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The fiduciary train’s a comin’; It’s a comin’ for the cash


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The fiduciary train’s a comin’; It’s a comin’ for the cash

Michael McNiven serves as a managing director and a portfolio manager for Cumberland's international exchange-traded fund portfolio style. The views and opinions expressed in this piece represent only those of the author and not necessarily those of S&P Global Market Intelligence.

I hear the train a comin'; it's rollin' 'round the bend
And I ain't seen the sunshine since I don't know when
I'm stuck at Folsom Prison and time keeps draggin' on
But that train keeps rollin' on down to San Antone

("Folsom Prison Blues" by Johnny Cash)

In the investment world, the proverbial train "rollin' 'round the bend" has been the U.S. Department of Labor's fiduciary rule. The Labor Department's famous fiduciary rule is still on track, and it will be rumbling into the station starting June 9 (yes, this Friday!). Additional input and review will be ongoing throughout the year as we approach the January 1, 2018, full implementation date. There could possibly be changes and even further delays, depending on the new administration's involvement and understanding of the issues. Further, it looks as though the Securities and Exchange Commission, which already regulates registered investment advisers in accordance with a fiduciary standard, has been invited by the Department of Labor to join the conversation more prominently through a joint effort.

According to David Lenok of, the new Labor Department Secretary Alexander Acosta will not further delay the June 9 effective date for rule implementation, as some financial advisers and brokerage houses would like him to do.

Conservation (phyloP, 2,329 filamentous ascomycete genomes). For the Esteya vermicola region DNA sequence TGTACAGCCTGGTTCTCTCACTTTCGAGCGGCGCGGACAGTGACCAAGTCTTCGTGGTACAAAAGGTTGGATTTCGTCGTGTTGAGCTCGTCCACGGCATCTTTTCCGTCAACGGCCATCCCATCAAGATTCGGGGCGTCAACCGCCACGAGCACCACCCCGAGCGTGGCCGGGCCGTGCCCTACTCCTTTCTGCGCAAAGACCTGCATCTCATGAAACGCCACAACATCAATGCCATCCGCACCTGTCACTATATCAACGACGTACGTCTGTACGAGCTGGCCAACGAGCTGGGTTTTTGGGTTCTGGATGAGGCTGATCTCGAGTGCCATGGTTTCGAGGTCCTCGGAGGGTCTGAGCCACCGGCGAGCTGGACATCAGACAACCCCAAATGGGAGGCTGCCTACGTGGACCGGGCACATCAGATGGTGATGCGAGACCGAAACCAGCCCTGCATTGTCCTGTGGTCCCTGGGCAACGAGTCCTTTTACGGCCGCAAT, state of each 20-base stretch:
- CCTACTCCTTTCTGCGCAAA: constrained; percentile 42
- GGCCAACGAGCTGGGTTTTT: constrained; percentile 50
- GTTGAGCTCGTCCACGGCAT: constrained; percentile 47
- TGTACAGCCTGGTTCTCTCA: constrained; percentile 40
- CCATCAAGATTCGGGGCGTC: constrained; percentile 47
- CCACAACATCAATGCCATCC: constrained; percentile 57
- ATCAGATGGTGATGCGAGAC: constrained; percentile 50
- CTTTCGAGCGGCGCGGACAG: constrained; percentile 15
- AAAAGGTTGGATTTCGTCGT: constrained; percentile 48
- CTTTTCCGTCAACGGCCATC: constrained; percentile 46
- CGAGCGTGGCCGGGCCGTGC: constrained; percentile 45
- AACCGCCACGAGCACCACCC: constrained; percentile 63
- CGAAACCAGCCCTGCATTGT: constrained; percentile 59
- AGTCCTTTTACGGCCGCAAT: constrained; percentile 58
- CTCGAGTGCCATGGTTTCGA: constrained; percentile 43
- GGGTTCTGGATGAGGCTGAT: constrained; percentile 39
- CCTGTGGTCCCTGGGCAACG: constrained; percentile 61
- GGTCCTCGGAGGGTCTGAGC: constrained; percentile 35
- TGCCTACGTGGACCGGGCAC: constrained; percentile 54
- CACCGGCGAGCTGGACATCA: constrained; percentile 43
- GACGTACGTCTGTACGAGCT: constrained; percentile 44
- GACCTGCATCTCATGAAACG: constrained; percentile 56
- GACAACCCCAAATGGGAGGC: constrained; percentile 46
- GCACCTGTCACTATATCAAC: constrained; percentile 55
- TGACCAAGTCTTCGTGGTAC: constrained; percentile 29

Secretary Acosta chose to not delay the rule as a matter of principle in following the rule of law. We can assume that since the rule was developed and debated and rewritten over a five-year period, most people involved with the rule at the Department of Labor agree with its purpose and utility for helping middle-class workers save more efficiently without conflicts of interest that benefit financial advisers. However, the reason and decision to not delay the rule's implementation is stated to be jurisdictional. Secretary Acosta does not believe he has the authority within the statutes to enact a further delay.

The fiduciary rule essentially states that any financial agent giving advice or providing investment instruments for retirement accounts (including IRAs, pensions, 401ks, etc.) must be a fiduciary. Simply stated, a fiduciary must act as if the funds were his or her own. As a fiduciary, one's obligation is to the client first. Thus, for any retirement-related account, the burden is now on advisers to show and transparently prove that their actions are aligned with the best interests of the client. Until now, the rule has essentially been caveat emptor (let the buyer beware) within certain bands of broad suitability. With the new rule, some transactions where the client and the financial adviser have a long-term, contented business relationship will no longer be permitted. That, of course, is an unintended consequence of the rule. The rule tilts the retirement investment advice business in favor of a fee-only, fiduciary relationship rather than a transactional or dealer model. Essentially, the rule aims to assure that financial advisers and their clients are more tightly aligned for the long-term benefit of the clients.

Many opponents of the fiduciary rule had hoped that the Trump Administration would derail the Labor Department's rule as part of a combined move to also take out the Dodd–Frank Wall Street Reform and Consumer Protection Act of 2010. So far that has not happened, and the fiduciary rule does not (yet) seem to have been successfully combined with Dodd–Frank in the public discussion as a duo for deregulation.

The fiduciary rule was designed to eliminate conflicts of interest that cost IRA retirement investors an estimated $17 billion in underperformance. Non-fiduciary financial advisers have been steering people into higher-fee investment options, mostly mutual funds. The $17 billion figure is based on a 2015 Council of Economic Advisers, or CEA, report that estimates that of the $7.9 trillion in IRA accounts, the owners of $1.7 trillion are receiving conflicted advice. As they say in economic theory, there is a principal-agent problem going on in the investment advice business. As a conservative estimate, underperformance of approximately 1% is the result.